Teachers leaflet at the Great City Schools conference

7:49 am

While district administrators attended seminars like “Successful Teacher incentive and Pay for Performance Programs in Urban Schools” last week at the Great City Schools Conference, teachers leafleted attendees with the following:

To the Attendees of the Council of the Great City Schools Conference:

Welcome to Portland. In Portland, we are proud of our public schools. In this city, over 80% of residents choose to send their children to public school rather than other alternatives. The community respects and supports its teachers.

Teachers in the Portland Public Schools are some of the most highly educated and experienced staff in the state. 86% hold masters degrees or higher. Over 50% have 12 or more years of teaching experience.

No wonder Superintendent Carole Smith and the Portland Public Schools Board members are proud to host this conference. Unfortunately, however, they do not show similar regard for Portland teachers and our work.

Portland educators have now been working without a contract for SIXTEEN MONTHS. Despite that, day after day we continue to go to our school buildings because of our deep commitment to our students and to our community.

Just six years ago, Portland teachers took a pay cut of more than 5% when we worked ten days for free to avoid a threatened 24-day cut to the school year. Because of our action, all Portland students had a full school year. No other employee group in the district worked 10 days without pay. And now we are being asked to take another 5-day pay cut and a cost of living freeze.

The District calls for “shared sacrifice,” but it’s disingenuous. Portland teachers are continually asked to take on more responsibilities for less pay, while administrators at the central office are given five figure raises – for “increased responsibilities”.

One manager in Communications got a raise this year of $15,268. The amount of his raise alone is more than one-third of the annual salary of a 4th year teacher with a Masters degree. One part-time (0.8) Director of Planning and Performance at the central office, who has an MBA and no prior K-12 education experience, makes $90,000, while a full-time teacher with a PhD and twelve year’s experience makes $20,000 less.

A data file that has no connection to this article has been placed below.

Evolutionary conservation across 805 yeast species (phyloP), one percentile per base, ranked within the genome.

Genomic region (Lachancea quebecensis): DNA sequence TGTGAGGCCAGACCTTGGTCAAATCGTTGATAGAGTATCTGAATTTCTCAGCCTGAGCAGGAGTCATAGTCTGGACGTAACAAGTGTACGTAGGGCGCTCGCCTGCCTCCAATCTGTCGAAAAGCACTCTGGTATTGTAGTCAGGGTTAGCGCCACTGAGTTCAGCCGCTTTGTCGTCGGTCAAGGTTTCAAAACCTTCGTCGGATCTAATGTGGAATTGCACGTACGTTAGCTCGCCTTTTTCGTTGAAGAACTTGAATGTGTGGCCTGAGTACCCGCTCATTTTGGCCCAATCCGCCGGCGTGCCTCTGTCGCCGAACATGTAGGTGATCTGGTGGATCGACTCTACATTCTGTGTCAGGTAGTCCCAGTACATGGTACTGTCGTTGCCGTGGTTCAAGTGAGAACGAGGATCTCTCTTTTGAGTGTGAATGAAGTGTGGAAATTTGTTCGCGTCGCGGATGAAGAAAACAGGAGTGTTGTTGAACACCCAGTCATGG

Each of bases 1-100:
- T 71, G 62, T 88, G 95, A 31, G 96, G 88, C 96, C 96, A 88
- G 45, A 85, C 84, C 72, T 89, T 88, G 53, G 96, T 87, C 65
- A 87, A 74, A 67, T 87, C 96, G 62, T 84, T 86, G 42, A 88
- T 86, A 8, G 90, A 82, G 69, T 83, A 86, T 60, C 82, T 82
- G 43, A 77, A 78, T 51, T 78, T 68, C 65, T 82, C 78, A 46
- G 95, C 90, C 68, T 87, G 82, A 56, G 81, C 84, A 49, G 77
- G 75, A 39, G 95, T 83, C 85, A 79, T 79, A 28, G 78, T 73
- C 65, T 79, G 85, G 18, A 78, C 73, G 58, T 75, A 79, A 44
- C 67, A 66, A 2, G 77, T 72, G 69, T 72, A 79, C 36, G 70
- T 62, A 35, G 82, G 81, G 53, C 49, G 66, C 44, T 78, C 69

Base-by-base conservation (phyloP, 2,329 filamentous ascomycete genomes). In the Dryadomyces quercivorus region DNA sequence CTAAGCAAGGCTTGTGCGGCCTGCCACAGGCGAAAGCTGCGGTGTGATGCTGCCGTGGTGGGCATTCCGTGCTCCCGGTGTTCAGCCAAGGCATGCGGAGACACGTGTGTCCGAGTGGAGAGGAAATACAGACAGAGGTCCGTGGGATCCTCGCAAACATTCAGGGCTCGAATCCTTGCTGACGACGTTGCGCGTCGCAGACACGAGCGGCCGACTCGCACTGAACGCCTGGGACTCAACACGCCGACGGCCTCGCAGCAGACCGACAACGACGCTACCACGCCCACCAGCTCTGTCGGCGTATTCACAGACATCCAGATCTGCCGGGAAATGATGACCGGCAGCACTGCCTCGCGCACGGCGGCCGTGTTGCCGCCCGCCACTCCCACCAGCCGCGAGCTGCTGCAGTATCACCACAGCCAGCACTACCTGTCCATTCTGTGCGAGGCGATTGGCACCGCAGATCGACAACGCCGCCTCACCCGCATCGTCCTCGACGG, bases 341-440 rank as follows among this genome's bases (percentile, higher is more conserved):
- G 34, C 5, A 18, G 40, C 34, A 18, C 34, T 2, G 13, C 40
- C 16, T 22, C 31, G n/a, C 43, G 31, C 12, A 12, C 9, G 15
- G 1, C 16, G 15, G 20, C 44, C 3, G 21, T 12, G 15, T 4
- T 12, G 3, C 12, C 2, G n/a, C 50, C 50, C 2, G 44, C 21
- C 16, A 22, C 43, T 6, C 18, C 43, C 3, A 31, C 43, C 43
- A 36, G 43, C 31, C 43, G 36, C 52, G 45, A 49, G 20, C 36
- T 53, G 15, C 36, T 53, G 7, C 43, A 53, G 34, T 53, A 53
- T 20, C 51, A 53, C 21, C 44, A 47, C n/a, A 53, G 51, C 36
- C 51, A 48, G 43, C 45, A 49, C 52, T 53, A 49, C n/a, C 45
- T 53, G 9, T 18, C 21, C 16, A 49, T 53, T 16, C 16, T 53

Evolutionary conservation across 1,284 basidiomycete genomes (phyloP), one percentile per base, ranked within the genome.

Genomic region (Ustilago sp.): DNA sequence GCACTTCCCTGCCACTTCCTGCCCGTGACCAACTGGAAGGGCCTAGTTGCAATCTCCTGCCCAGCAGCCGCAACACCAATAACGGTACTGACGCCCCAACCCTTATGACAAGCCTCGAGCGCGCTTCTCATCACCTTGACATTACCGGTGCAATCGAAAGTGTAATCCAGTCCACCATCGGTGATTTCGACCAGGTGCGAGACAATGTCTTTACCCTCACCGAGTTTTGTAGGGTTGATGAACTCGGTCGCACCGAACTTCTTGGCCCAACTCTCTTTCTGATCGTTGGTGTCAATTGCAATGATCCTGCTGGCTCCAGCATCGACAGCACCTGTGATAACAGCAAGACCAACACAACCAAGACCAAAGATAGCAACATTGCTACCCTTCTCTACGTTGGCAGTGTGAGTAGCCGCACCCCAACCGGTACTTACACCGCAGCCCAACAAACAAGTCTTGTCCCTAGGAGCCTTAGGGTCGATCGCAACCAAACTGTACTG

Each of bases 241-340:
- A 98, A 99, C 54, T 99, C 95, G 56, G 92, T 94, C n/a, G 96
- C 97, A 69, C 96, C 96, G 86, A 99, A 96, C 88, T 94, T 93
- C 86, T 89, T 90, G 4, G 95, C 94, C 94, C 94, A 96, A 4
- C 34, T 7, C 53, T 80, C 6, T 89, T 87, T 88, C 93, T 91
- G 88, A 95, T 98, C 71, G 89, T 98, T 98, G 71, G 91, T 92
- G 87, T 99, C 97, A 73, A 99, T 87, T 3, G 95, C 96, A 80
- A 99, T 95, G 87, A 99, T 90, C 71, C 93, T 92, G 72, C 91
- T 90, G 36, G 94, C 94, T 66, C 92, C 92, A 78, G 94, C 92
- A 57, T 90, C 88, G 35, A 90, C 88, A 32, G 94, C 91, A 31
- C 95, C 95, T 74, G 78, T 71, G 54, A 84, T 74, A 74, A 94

Your PPS hosts probably did not mention that Portland teachers are frustrated and angry over the District’s lack of respect for us and our work. Teachers are seldom included in educational decisions that directly impact our students. Our professional training and experience is rarely acknowledged.

The District’s misguided priorities have resulted in staff frustration, low morale and a lack of confidence in PPS leadership.

What makes Great City Schools? Great teachers and great leaders who recognize that it takes teachers who feel respected for their professional knowledge and skill.

We have great teachers …

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Steve Rawley published PPS Equity from 2008 to 2010, when he moved his family out of the district.

filed under: Labor Relations

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8 Responses

  1. Comment from pdxmomto2:

    GO TEACHERS! I know this will sound radical and unpopular, but I for one would support a strike or other direct action!

  2. Comment from Steve Rawley:

    A teachers’ strike would be catastrophic on so many levels… it’s the last thing PAT wants, especially since one of the sticking points is furlough days.